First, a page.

Playboy #38 (Warhol), 1990 © Richard Misrach.

Liu: Leaving aside the identity, for outsiders, especially Chinese people doing photography in the U.S., the identity will be reflected in the perspective of your photos themselves without having to say it. I used to have a project about the suburbs, and when I talked to my local teachers and students, they would find a lot of novelty in my perspective. As a photographer myself, I may not be aware of it, but as a local, they have been living in this environment forever and they don't pay attention to many things, but your vision as an outsider is different.


Cui: This reminds me of Robert Frank's The Americans.


Liu: It's the Swiss who can observe America precisely. (laughter)


Robert Frank, U.S. 30 Between Ogallala and North Platte, Vintage gelatin silver print, Nebraska, 1956

Wang: A hundred years ago, when photography first appeared as a new technology, there were always people who exclaimed that oil painting was dead, or that classical art (painting, sculpture, architecture) was dead, but it turns out that photography and most of the other media that have emerged since then have provided more possibilities and reflections for modern and contemporary art. But in the second decade of the 21st century, we see that with the popularity of selfie technology and the sharing of images, there are also people who exclaim that photography is dying. We have also seen the impact of electronic visualization on traditional photography and the disintegration of the "pioneer" nature of photography. What do you think about these phenomena?


Guo: First of all, I think that the traditional darkroom and film cannot be replaced. Now I like the fusion of digital and film processing*because it is often impossible to do the full traditional process anymore. My salt print work has involved multiple conversions between film and digital processing - scans of newspaper headlines collected online have gone through the conversion once. Then I went to the Salton Sea to bring home the salt water, purify the salt, and wash out the image with salt and silver nitrate. The whole process involved many conversions between film and digital processing - first the scans, then the digital intermediate film, then washing it out with the saline, and finally going through the scans again for the exhibition. The distortion and translation of the intervening infinitesimals are worth thinking about and are unique to today's electronic age.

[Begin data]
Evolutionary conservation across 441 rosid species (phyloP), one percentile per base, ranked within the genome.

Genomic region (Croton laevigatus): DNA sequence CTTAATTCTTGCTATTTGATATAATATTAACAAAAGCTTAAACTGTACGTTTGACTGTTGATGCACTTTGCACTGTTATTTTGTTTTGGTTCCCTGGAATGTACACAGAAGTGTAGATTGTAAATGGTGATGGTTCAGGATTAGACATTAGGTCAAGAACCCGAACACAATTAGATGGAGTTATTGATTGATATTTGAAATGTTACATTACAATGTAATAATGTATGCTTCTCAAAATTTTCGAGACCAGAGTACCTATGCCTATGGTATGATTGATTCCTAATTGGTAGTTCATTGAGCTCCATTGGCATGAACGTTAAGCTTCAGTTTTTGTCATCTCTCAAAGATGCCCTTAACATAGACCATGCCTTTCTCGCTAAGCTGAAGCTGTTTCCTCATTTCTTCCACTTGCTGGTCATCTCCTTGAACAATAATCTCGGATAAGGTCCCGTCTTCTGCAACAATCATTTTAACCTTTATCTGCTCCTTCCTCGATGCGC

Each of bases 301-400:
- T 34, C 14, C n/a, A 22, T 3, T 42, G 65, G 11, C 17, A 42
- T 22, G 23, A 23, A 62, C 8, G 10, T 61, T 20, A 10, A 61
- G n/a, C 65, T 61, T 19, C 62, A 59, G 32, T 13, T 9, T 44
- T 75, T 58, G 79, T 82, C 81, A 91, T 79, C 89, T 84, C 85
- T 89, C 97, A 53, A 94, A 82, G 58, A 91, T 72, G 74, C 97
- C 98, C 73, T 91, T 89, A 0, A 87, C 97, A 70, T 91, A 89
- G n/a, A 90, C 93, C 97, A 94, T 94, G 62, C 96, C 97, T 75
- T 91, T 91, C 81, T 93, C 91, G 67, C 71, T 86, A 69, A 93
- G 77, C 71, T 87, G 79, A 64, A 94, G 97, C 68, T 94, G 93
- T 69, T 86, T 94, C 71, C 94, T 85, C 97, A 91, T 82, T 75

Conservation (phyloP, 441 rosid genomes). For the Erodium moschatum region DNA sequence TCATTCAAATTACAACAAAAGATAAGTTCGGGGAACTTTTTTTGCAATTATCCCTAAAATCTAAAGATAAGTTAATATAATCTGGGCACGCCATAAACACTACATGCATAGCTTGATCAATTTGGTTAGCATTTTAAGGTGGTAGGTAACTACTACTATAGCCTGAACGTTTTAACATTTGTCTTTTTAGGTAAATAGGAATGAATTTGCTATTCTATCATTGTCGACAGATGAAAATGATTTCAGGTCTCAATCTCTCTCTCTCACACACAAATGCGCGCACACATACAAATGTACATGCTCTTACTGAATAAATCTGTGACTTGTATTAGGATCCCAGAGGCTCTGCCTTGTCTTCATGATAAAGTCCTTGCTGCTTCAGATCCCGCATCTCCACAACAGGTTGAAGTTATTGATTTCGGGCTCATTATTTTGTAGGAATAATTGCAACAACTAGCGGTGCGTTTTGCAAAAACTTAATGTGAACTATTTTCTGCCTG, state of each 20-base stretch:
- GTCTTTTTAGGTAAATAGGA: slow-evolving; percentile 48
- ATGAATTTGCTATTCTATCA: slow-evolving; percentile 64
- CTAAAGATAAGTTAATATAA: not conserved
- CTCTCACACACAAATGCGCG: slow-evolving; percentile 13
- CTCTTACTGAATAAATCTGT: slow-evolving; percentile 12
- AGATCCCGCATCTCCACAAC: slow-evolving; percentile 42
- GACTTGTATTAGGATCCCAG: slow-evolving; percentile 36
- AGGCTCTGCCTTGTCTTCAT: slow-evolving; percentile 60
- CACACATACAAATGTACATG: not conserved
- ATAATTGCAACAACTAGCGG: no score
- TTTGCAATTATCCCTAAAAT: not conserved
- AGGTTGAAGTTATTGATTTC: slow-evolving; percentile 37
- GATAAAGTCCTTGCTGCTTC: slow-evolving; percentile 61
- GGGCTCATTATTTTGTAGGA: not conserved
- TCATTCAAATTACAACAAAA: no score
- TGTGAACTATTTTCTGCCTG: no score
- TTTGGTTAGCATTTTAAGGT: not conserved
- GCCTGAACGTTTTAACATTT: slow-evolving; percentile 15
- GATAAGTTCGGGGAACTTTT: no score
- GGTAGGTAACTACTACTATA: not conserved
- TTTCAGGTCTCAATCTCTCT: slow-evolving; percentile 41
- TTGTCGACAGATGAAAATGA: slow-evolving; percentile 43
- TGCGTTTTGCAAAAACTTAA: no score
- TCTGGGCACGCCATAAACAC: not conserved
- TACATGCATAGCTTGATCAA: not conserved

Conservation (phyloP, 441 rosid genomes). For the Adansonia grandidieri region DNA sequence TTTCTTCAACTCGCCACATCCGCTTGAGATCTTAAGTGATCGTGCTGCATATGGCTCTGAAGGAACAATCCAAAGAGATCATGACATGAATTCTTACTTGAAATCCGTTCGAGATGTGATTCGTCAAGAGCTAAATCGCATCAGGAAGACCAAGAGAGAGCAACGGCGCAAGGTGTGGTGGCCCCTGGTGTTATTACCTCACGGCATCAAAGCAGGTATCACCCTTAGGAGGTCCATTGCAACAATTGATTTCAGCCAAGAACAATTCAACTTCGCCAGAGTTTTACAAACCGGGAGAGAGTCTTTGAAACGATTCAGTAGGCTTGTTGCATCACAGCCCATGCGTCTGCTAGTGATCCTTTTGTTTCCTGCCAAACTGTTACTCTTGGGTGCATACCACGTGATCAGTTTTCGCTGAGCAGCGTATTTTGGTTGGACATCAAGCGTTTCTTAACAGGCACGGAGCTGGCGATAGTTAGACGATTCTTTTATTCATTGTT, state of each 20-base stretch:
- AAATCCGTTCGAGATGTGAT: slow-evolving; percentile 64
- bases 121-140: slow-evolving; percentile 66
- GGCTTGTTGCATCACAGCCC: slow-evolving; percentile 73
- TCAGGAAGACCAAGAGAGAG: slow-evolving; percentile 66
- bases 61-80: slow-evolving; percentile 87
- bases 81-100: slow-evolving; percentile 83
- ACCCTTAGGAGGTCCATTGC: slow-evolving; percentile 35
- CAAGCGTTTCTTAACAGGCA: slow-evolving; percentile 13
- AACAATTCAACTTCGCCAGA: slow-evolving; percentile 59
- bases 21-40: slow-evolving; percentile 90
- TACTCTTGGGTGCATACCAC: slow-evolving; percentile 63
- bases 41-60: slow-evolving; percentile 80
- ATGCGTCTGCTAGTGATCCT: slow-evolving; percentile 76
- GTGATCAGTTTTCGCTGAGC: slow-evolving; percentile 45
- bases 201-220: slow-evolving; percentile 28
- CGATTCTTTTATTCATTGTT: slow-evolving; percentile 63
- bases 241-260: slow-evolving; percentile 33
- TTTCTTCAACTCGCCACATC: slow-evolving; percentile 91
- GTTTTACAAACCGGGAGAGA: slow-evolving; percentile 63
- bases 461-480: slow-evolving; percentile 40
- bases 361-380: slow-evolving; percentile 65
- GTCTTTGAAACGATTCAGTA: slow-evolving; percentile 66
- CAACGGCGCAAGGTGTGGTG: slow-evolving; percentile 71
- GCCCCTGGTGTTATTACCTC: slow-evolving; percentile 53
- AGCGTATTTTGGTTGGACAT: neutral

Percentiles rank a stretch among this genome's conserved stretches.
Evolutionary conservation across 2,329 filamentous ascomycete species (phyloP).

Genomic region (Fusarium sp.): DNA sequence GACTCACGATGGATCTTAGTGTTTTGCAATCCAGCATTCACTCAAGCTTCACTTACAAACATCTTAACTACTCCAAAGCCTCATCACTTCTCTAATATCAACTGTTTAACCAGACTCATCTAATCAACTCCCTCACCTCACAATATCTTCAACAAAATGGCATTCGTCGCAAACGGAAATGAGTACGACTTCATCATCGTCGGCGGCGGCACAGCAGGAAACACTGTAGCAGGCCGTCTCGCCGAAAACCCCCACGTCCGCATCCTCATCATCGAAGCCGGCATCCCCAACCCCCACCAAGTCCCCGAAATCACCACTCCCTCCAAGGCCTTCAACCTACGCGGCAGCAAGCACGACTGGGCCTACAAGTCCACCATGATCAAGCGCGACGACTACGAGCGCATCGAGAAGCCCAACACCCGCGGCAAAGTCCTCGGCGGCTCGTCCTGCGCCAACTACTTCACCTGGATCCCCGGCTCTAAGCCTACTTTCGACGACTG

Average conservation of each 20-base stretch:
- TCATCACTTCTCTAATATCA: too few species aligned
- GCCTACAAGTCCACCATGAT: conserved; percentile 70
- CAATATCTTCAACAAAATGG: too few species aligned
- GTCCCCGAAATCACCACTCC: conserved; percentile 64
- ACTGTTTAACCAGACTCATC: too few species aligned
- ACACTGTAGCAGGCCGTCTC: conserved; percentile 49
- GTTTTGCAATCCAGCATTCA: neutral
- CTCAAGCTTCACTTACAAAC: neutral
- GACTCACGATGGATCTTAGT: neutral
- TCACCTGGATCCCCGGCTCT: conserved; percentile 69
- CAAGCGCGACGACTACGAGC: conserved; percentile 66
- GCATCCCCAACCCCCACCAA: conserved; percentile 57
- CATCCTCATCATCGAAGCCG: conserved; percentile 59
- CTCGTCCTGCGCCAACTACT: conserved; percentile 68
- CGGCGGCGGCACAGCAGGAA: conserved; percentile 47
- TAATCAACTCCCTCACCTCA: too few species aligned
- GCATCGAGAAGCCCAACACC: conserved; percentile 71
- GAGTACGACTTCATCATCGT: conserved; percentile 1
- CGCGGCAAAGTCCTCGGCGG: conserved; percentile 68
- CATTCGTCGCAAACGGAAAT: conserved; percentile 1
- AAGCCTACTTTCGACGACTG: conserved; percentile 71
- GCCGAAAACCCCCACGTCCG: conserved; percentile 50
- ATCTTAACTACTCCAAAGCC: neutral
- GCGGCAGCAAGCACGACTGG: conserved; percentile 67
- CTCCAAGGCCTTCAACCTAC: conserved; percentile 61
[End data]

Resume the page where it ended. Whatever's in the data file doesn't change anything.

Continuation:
Beihua Guo. A Salted Land: 33.3172, -115.9367, 2020. Archival Pigment Print

Cui: I always feel that there are many possibilities to use traditional techniques to create, including Van Dyke, silver salt print, blue tan, and platinum print. There are many ways to do so. Many artists are using this classical technique to work. There are not only possibilities but also a lot of fun.


Liu: Technically, digital micro-jet can guarantee the best quality, it is the most durable, and the most definitive way.


Cui: But dull. (laugher)


Guo: I read an article at the time which said that in the darkroom, there is a very tangible, palpable process, you need to touch the negative and paper, and you are going to use the potion, so it is an ongoing process. But the digital process is relatively fragmented, with all the zeros and ones behind it, and if you use a scan or a digital camera, there's less of a sense of contact.



Beihua Guo. Save Salton Sea. 2018.

 

*Salton Sea: Lake Salton, located in the U.S. state of California, was once a tourist resort and a haven for migratory birds, but has since become uninhabitable and untreatable due to human intervention and natural disasters.


*Environmental Justice: A social movement that emerged in the U.S. in the 1980s that emphasized the right of all people, regardless of color, race, nationality, or income, to be treated fairly in the face of positive or negative environmental benefits and impacts, and to enjoy the right to positively influence and participate in environmental protection.


* The digital processing process is the process of digitally encoding and decoding the image record in the computer language of 0s and 1s. The film processing process is the process of resonating, chemically influencing, and amplifying the image record through waves. The former is dependent on computer technology and cannot operate without information software. The latter is relatively just material transformation, where what is shot is what is obtained.